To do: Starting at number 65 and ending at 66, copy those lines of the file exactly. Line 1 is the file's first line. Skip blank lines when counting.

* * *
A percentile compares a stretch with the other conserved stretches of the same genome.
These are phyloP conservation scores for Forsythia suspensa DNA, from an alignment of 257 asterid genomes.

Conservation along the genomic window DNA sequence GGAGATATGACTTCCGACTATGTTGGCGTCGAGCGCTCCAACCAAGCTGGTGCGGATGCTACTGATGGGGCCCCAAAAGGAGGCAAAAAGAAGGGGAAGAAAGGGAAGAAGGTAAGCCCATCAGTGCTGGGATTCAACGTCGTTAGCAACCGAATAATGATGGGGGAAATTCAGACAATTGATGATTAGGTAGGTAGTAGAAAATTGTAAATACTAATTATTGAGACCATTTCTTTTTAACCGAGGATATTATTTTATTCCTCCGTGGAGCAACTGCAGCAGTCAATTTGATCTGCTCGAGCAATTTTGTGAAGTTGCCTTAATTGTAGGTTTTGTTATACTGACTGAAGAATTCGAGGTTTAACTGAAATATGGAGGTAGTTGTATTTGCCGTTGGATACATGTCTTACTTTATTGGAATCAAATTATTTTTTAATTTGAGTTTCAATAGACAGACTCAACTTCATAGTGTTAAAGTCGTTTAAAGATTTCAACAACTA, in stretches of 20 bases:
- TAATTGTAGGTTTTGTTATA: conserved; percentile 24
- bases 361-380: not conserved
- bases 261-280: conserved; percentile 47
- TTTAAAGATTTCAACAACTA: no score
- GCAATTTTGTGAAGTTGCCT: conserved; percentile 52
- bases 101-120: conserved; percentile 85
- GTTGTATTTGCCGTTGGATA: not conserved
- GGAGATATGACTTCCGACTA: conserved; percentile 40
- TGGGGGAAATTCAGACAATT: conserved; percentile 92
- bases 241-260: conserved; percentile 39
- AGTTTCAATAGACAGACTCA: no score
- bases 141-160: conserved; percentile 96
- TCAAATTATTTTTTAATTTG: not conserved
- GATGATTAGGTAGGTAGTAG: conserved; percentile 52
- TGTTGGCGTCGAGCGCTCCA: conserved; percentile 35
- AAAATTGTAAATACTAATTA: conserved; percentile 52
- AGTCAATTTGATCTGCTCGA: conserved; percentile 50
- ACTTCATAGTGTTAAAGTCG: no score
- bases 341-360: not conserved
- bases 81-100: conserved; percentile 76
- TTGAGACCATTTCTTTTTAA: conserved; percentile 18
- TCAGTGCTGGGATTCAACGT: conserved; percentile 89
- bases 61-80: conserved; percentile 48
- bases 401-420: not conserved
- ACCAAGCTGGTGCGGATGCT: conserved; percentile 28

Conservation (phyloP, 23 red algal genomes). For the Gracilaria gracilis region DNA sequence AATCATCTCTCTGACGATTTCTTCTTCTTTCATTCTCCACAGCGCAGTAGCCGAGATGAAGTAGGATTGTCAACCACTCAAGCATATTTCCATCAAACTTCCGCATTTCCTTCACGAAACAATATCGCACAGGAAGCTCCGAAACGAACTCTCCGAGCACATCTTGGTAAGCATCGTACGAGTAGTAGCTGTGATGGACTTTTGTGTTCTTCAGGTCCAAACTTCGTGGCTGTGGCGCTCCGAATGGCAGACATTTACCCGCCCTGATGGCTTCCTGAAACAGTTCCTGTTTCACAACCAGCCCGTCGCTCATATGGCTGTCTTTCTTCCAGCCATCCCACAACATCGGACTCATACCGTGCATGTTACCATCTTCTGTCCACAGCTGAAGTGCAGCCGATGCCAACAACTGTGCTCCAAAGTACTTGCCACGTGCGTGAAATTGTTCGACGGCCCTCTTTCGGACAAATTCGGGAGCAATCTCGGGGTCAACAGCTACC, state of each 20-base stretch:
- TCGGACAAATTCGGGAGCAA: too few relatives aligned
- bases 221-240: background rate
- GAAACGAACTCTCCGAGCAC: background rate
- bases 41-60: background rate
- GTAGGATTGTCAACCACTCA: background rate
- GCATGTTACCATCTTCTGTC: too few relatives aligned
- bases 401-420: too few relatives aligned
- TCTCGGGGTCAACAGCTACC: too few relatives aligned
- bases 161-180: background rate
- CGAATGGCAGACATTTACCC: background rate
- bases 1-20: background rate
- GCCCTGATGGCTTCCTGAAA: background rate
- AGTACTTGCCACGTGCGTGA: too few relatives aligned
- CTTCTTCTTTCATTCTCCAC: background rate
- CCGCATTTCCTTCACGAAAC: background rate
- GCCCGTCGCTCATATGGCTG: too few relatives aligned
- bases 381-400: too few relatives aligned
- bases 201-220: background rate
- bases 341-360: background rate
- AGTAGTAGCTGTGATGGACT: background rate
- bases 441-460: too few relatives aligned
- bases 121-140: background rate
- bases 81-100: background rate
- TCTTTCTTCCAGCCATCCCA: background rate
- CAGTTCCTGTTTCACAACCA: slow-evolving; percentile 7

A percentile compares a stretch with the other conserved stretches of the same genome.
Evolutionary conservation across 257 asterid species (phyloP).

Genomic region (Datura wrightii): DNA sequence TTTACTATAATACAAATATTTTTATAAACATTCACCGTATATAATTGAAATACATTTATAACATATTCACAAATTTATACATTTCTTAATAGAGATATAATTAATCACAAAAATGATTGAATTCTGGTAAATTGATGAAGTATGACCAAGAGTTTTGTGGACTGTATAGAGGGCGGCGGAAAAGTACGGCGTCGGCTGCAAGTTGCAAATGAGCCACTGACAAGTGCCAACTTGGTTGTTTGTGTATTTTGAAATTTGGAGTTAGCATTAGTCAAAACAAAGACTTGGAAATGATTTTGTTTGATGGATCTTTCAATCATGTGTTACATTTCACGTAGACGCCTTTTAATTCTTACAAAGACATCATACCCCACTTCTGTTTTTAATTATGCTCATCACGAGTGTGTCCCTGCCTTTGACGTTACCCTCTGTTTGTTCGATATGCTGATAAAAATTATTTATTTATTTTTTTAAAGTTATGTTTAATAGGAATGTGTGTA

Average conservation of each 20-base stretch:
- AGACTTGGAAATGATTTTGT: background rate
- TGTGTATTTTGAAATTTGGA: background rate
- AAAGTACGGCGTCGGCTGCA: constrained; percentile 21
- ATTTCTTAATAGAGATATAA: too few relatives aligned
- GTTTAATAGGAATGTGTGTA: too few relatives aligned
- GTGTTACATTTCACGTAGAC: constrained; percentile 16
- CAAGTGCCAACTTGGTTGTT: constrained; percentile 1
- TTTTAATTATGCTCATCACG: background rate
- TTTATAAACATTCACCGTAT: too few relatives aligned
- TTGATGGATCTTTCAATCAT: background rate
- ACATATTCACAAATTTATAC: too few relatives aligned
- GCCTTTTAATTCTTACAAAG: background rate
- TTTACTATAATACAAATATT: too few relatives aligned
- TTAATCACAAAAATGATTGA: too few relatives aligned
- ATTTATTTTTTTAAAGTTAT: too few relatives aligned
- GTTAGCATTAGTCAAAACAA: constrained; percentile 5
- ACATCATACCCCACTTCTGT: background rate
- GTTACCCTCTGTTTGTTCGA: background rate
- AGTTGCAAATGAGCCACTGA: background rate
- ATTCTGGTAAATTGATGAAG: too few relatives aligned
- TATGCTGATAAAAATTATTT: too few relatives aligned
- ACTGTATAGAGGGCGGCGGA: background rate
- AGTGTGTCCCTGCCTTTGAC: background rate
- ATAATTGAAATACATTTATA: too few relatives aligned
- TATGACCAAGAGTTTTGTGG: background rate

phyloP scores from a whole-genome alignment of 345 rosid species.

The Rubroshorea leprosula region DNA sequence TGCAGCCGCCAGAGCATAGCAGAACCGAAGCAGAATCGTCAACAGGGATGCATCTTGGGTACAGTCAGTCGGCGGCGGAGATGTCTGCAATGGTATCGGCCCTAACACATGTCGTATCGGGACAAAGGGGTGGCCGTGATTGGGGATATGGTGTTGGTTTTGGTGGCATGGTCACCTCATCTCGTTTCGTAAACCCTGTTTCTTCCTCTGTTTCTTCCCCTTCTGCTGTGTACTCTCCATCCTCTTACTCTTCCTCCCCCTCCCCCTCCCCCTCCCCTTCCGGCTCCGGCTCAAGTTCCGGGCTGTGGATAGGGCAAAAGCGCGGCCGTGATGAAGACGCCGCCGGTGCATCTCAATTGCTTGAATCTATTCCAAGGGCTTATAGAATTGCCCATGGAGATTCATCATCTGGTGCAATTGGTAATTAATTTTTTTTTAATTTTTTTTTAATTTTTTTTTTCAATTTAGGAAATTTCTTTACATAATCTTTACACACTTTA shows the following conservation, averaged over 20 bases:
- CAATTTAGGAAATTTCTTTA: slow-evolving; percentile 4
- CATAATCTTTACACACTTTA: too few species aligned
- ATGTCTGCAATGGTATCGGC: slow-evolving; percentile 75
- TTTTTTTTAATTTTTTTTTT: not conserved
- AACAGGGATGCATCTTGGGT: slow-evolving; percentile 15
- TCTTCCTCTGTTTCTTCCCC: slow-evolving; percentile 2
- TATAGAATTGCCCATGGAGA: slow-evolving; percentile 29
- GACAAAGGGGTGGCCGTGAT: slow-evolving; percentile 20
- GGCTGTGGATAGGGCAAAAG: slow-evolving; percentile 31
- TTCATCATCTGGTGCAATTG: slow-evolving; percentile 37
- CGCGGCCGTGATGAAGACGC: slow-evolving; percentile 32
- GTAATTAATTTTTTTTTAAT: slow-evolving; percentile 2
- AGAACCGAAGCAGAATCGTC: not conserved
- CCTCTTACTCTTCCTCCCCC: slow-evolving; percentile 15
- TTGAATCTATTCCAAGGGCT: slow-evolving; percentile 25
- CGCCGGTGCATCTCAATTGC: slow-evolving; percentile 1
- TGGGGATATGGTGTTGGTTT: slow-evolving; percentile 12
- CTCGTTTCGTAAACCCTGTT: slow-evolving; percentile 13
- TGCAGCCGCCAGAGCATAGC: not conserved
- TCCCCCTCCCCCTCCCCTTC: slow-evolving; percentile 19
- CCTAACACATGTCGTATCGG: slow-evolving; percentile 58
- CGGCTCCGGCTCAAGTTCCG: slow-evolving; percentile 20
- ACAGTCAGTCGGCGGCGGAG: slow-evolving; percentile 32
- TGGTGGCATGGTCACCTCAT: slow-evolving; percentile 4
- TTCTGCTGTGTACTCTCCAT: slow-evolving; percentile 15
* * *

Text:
- CAAGTGCCAACTTGGTTGTT: constrained; percentile 1
- TTTTAATTATGCTCATCACG: background rate